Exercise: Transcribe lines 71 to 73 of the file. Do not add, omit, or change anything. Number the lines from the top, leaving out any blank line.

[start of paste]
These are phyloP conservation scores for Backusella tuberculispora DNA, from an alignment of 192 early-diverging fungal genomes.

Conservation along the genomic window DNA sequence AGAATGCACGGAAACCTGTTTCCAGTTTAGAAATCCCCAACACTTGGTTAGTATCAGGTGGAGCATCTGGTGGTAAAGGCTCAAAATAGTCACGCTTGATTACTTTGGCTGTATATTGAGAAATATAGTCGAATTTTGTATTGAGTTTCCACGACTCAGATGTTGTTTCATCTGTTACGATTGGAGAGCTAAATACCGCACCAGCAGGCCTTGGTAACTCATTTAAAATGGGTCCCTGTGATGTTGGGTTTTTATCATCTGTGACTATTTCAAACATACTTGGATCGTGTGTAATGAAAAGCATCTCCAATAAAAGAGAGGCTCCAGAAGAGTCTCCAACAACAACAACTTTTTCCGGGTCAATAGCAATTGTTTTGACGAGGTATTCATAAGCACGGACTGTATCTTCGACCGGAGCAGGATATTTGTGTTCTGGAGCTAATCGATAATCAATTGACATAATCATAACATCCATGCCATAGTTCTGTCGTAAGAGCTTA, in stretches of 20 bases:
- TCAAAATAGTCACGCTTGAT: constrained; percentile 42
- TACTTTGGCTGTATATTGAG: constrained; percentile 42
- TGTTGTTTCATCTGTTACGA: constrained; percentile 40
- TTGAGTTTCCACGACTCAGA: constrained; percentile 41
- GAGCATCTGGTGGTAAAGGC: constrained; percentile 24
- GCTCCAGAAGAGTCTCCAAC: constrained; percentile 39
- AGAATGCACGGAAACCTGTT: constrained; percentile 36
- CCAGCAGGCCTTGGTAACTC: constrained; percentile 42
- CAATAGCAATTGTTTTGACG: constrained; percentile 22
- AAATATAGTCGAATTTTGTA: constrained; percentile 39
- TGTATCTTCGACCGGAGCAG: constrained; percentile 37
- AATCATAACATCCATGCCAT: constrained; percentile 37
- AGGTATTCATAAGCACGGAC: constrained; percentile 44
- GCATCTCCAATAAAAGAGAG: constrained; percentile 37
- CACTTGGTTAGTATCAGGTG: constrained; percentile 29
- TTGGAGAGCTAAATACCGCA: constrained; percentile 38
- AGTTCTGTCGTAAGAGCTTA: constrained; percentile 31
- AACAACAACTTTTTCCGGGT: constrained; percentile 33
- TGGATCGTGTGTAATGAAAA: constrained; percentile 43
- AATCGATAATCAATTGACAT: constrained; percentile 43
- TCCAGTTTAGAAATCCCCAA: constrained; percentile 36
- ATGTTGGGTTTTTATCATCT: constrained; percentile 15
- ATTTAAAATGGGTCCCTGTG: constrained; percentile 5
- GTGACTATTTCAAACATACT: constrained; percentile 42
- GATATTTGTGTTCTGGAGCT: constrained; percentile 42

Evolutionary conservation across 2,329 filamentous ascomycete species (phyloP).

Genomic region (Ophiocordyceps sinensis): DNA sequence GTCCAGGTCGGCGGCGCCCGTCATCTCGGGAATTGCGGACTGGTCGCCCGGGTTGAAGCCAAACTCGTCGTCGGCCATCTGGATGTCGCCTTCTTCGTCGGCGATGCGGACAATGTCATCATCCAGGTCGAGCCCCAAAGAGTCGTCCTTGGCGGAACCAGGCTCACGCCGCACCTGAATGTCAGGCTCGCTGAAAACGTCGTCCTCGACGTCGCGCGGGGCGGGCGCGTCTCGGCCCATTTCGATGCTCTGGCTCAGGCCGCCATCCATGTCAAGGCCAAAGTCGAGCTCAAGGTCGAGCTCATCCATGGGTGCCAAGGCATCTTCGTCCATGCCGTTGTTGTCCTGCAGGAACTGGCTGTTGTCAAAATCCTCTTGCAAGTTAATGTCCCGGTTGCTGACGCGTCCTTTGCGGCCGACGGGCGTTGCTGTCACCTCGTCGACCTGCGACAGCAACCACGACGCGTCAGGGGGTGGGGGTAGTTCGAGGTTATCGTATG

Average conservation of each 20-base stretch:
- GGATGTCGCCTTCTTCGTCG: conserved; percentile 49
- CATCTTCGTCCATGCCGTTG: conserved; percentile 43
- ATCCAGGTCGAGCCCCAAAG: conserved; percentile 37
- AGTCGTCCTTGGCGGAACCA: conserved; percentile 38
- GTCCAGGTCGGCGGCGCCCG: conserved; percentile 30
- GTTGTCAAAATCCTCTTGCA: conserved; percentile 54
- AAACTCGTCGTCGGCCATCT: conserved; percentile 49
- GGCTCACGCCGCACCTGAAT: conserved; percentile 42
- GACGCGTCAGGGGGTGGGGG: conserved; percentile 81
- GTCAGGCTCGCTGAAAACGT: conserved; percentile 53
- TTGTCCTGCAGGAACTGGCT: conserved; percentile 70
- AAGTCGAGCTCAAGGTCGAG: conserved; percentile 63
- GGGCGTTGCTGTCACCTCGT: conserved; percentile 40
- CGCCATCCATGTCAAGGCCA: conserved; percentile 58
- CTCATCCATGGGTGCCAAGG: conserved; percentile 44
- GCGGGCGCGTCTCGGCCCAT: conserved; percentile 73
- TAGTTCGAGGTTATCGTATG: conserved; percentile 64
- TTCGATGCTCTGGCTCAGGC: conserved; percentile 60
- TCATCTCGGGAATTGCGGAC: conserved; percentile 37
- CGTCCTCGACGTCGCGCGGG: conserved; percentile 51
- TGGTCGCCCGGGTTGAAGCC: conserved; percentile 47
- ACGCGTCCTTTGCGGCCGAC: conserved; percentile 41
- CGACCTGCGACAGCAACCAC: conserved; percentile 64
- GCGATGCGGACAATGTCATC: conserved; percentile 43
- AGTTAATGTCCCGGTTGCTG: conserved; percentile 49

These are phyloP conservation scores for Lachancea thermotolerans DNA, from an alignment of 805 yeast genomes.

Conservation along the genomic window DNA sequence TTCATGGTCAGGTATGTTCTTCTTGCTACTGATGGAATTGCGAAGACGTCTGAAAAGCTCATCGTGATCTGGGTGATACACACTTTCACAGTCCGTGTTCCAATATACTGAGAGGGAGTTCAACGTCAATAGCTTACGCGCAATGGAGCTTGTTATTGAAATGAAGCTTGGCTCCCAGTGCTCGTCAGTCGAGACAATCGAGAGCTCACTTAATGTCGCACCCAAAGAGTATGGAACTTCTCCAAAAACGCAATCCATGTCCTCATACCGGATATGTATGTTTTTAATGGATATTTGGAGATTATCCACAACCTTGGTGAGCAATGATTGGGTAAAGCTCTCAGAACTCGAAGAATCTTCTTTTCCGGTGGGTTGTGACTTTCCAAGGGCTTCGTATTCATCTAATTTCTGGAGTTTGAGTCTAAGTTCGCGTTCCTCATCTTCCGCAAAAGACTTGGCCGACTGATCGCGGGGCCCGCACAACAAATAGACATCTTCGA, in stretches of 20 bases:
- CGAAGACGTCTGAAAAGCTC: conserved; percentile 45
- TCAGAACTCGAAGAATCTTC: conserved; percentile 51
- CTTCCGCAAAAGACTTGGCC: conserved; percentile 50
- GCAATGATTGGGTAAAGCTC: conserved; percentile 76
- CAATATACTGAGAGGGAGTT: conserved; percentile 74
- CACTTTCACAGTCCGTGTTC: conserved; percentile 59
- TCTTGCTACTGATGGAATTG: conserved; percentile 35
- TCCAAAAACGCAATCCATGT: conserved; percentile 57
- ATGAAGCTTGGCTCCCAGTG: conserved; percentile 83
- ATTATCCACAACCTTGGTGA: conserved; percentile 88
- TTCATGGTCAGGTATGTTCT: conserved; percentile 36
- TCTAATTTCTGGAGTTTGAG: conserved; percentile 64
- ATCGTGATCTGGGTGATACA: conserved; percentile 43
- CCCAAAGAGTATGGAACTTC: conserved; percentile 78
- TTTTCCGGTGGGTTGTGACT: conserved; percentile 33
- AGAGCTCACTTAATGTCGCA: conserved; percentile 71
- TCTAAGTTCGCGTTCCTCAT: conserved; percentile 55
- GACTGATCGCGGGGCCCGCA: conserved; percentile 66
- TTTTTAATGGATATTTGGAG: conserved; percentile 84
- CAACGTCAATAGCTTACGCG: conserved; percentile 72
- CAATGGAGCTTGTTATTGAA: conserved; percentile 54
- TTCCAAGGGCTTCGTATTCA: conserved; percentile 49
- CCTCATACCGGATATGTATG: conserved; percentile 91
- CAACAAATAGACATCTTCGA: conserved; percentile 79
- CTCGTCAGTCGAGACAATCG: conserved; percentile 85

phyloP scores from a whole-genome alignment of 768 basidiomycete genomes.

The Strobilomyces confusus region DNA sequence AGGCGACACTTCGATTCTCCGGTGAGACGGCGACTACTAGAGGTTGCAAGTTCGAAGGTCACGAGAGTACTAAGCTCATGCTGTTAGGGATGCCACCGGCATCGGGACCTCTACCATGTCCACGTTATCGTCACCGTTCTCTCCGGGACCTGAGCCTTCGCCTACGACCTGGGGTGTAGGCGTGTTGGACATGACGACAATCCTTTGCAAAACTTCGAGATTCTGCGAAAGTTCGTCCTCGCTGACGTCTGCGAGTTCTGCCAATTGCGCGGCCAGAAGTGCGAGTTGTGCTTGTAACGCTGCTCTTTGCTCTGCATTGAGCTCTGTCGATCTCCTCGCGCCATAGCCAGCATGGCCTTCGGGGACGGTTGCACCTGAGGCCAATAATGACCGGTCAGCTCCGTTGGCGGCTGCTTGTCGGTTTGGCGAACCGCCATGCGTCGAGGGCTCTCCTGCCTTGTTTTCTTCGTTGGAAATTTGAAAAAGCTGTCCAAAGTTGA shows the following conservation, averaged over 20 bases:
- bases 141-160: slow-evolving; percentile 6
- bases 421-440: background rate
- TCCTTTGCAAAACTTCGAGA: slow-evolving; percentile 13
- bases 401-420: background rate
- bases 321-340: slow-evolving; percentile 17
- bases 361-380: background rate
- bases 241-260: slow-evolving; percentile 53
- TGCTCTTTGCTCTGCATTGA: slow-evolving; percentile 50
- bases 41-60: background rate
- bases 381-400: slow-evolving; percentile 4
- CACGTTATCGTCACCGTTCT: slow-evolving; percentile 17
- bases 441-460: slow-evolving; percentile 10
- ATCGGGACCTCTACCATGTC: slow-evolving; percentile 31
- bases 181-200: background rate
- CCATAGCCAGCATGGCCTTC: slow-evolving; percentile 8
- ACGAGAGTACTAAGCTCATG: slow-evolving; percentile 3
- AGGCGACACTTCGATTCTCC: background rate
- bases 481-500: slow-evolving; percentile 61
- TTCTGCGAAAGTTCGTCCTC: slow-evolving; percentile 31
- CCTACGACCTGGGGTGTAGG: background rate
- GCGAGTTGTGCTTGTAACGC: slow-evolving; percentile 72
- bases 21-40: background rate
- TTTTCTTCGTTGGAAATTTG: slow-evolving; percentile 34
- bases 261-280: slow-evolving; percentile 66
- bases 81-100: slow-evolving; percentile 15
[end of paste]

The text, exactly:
- CCCAAAGAGTATGGAACTTC: conserved; percentile 78
- TTTTCCGGTGGGTTGTGACT: conserved; percentile 33
- AGAGCTCACTTAATGTCGCA: conserved; percentile 71